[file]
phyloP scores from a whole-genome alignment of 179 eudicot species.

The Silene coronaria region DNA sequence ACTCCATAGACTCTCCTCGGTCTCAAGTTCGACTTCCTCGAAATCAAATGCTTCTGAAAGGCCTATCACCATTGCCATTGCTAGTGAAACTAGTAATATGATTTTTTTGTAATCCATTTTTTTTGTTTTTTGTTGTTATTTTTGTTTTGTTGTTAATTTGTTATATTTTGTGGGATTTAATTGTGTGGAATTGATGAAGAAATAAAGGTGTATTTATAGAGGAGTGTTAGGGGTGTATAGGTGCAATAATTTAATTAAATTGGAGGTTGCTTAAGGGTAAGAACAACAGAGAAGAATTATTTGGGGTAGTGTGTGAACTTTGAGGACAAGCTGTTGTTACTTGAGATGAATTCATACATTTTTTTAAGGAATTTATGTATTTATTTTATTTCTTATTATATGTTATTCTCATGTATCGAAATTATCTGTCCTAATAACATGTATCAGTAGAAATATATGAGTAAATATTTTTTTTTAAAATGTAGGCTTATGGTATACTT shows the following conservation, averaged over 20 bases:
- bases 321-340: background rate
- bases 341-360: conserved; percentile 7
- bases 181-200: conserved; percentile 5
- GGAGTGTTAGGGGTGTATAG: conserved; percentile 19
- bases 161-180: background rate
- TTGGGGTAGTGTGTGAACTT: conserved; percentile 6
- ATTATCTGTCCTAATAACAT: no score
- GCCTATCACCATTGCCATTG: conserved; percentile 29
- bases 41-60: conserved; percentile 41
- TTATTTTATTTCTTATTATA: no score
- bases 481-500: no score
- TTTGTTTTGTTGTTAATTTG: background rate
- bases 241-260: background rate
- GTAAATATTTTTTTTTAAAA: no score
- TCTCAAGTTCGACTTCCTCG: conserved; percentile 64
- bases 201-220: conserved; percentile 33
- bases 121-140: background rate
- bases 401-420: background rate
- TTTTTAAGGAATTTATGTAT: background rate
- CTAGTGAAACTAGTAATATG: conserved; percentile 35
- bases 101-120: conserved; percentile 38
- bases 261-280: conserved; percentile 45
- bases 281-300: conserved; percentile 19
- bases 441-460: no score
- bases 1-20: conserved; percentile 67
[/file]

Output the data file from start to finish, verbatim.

phyloP scores from a whole-genome alignment of 179 eudicot species.

The Silene coronaria region DNA sequence ACTCCATAGACTCTCCTCGGTCTCAAGTTCGACTTCCTCGAAATCAAATGCTTCTGAAAGGCCTATCACCATTGCCATTGCTAGTGAAACTAGTAATATGATTTTTTTGTAATCCATTTTTTTTGTTTTTTGTTGTTATTTTTGTTTTGTTGTTAATTTGTTATATTTTGTGGGATTTAATTGTGTGGAATTGATGAAGAAATAAAGGTGTATTTATAGAGGAGTGTTAGGGGTGTATAGGTGCAATAATTTAATTAAATTGGAGGTTGCTTAAGGGTAAGAACAACAGAGAAGAATTATTTGGGGTAGTGTGTGAACTTTGAGGACAAGCTGTTGTTACTTGAGATGAATTCATACATTTTTTTAAGGAATTTATGTATTTATTTTATTTCTTATTATATGTTATTCTCATGTATCGAAATTATCTGTCCTAATAACATGTATCAGTAGAAATATATGAGTAAATATTTTTTTTTAAAATGTAGGCTTATGGTATACTT shows the following conservation, averaged over 20 bases:
- bases 321-340: background rate
- bases 341-360: conserved; percentile 7
- bases 181-200: conserved; percentile 5
- GGAGTGTTAGGGGTGTATAG: conserved; percentile 19
- bases 161-180: background rate
- TTGGGGTAGTGTGTGAACTT: conserved; percentile 6
- ATTATCTGTCCTAATAACAT: no score
- GCCTATCACCATTGCCATTG: conserved; percentile 29
- bases 41-60: conserved; percentile 41
- TTATTTTATTTCTTATTATA: no score
- bases 481-500: no score
- TTTGTTTTGTTGTTAATTTG: background rate
- bases 241-260: background rate
- GTAAATATTTTTTTTTAAAA: no score
- TCTCAAGTTCGACTTCCTCG: conserved; percentile 64
- bases 201-220: conserved; percentile 33
- bases 121-140: background rate
- bases 401-420: background rate
- TTTTTAAGGAATTTATGTAT: background rate
- CTAGTGAAACTAGTAATATG: conserved; percentile 35
- bases 101-120: conserved; percentile 38
- bases 261-280: conserved; percentile 45
- bases 281-300: conserved; percentile 19
- bases 441-460: no score
- bases 1-20: conserved; percentile 67